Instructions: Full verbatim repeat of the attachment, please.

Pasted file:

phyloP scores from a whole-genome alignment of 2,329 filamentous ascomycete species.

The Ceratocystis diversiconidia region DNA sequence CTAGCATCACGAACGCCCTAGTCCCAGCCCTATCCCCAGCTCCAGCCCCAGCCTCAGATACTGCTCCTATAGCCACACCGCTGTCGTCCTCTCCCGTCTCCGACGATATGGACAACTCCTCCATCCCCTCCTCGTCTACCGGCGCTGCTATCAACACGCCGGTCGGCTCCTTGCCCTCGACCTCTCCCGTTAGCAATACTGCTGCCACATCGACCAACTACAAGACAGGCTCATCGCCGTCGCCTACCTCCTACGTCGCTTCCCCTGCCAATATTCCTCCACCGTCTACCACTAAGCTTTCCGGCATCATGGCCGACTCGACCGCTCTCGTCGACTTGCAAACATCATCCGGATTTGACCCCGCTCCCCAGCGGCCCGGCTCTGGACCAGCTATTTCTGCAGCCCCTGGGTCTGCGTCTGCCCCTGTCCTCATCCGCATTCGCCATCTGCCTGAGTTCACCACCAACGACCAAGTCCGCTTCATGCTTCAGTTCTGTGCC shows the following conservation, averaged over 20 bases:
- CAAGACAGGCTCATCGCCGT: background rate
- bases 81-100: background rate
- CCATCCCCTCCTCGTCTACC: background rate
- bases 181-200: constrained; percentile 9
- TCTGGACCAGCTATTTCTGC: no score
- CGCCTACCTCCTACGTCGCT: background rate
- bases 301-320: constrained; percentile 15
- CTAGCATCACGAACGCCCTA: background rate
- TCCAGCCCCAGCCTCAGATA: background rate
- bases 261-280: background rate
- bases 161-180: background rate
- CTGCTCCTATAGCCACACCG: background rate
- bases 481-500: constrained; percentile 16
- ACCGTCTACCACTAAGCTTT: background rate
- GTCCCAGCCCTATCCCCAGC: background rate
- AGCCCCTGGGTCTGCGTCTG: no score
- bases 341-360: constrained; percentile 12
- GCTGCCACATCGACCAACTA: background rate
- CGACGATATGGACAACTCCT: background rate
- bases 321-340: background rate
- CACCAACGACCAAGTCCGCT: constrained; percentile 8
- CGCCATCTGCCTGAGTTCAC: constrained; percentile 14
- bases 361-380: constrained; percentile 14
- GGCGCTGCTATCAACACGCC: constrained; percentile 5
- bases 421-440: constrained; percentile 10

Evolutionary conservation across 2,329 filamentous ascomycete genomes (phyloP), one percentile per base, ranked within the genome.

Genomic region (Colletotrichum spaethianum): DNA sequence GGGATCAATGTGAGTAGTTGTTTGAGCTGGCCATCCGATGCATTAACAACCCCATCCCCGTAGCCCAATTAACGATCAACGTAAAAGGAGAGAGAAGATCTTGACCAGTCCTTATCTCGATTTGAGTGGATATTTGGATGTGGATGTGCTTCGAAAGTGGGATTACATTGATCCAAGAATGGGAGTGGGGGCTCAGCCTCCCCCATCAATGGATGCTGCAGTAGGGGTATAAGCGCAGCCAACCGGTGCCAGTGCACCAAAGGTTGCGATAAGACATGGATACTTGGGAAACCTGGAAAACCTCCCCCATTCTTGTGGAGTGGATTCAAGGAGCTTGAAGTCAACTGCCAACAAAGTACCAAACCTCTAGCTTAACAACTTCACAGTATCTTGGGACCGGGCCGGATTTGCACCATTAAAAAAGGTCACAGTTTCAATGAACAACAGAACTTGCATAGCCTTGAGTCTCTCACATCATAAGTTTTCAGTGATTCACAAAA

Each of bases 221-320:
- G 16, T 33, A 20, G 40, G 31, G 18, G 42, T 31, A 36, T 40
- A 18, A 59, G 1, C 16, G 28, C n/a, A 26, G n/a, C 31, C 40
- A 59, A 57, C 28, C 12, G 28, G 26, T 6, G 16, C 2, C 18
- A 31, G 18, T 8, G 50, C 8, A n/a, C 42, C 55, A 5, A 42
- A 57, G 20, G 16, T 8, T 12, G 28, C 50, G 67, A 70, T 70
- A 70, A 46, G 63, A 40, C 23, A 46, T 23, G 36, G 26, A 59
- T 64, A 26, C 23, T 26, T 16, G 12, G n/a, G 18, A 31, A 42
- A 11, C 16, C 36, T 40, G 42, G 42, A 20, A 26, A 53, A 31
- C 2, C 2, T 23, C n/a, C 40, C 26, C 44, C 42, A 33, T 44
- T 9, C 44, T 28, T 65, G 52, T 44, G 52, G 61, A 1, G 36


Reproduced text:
phyloP scores from a whole-genome alignment of 2,329 filamentous ascomycete species.

The Ceratocystis diversiconidia region DNA sequence CTAGCATCACGAACGCCCTAGTCCCAGCCCTATCCCCAGCTCCAGCCCCAGCCTCAGATACTGCTCCTATAGCCACACCGCTGTCGTCCTCTCCCGTCTCCGACGATATGGACAACTCCTCCATCCCCTCCTCGTCTACCGGCGCTGCTATCAACACGCCGGTCGGCTCCTTGCCCTCGACCTCTCCCGTTAGCAATACTGCTGCCACATCGACCAACTACAAGACAGGCTCATCGCCGTCGCCTACCTCCTACGTCGCTTCCCCTGCCAATATTCCTCCACCGTCTACCACTAAGCTTTCCGGCATCATGGCCGACTCGACCGCTCTCGTCGACTTGCAAACATCATCCGGATTTGACCCCGCTCCCCAGCGGCCCGGCTCTGGACCAGCTATTTCTGCAGCCCCTGGGTCTGCGTCTGCCCCTGTCCTCATCCGCATTCGCCATCTGCCTGAGTTCACCACCAACGACCAAGTCCGCTTCATGCTTCAGTTCTGTGCC shows the following conservation, averaged over 20 bases:
- CAAGACAGGCTCATCGCCGT: background rate
- bases 81-100: background rate
- CCATCCCCTCCTCGTCTACC: background rate
- bases 181-200: constrained; percentile 9
- TCTGGACCAGCTATTTCTGC: no score
- CGCCTACCTCCTACGTCGCT: background rate
- bases 301-320: constrained; percentile 15
- CTAGCATCACGAACGCCCTA: background rate
- TCCAGCCCCAGCCTCAGATA: background rate
- bases 261-280: background rate
- bases 161-180: background rate
- CTGCTCCTATAGCCACACCG: background rate
- bases 481-500: constrained; percentile 16
- ACCGTCTACCACTAAGCTTT: background rate
- GTCCCAGCCCTATCCCCAGC: background rate
- AGCCCCTGGGTCTGCGTCTG: no score
- bases 341-360: constrained; percentile 12
- GCTGCCACATCGACCAACTA: background rate
- CGACGATATGGACAACTCCT: background rate
- bases 321-340: background rate
- CACCAACGACCAAGTCCGCT: constrained; percentile 8
- CGCCATCTGCCTGAGTTCAC: constrained; percentile 14
- bases 361-380: constrained; percentile 14
- GGCGCTGCTATCAACACGCC: constrained; percentile 5
- bases 421-440: constrained; percentile 10

Evolutionary conservation across 2,329 filamentous ascomycete genomes (phyloP), one percentile per base, ranked within the genome.

Genomic region (Colletotrichum spaethianum): DNA sequence GGGATCAATGTGAGTAGTTGTTTGAGCTGGCCATCCGATGCATTAACAACCCCATCCCCGTAGCCCAATTAACGATCAACGTAAAAGGAGAGAGAAGATCTTGACCAGTCCTTATCTCGATTTGAGTGGATATTTGGATGTGGATGTGCTTCGAAAGTGGGATTACATTGATCCAAGAATGGGAGTGGGGGCTCAGCCTCCCCCATCAATGGATGCTGCAGTAGGGGTATAAGCGCAGCCAACCGGTGCCAGTGCACCAAAGGTTGCGATAAGACATGGATACTTGGGAAACCTGGAAAACCTCCCCCATTCTTGTGGAGTGGATTCAAGGAGCTTGAAGTCAACTGCCAACAAAGTACCAAACCTCTAGCTTAACAACTTCACAGTATCTTGGGACCGGGCCGGATTTGCACCATTAAAAAAGGTCACAGTTTCAATGAACAACAGAACTTGCATAGCCTTGAGTCTCTCACATCATAAGTTTTCAGTGATTCACAAAA

Each of bases 221-320:
- G 16, T 33, A 20, G 40, G 31, G 18, G 42, T 31, A 36, T 40
- A 18, A 59, G 1, C 16, G 28, C n/a, A 26, G n/a, C 31, C 40
- A 59, A 57, C 28, C 12, G 28, G 26, T 6, G 16, C 2, C 18
- A 31, G 18, T 8, G 50, C 8, A n/a, C 42, C 55, A 5, A 42
- A 57, G 20, G 16, T 8, T 12, G 28, C 50, G 67, A 70, T 70
- A 70, A 46, G 63, A 40, C 23, A 46, T 23, G 36, G 26, A 59
- T 64, A 26, C 23, T 26, T 16, G 12, G n/a, G 18, A 31, A 42
- A 11, C 16, C 36, T 40, G 42, G 42, A 20, A 26, A 53, A 31
- C 2, C 2, T 23, C n/a, C 40, C 26, C 44, C 42, A 33, T 44
- T 9, C 44, T 28, T 65, G 52, T 44, G 52, G 61, A 1, G 36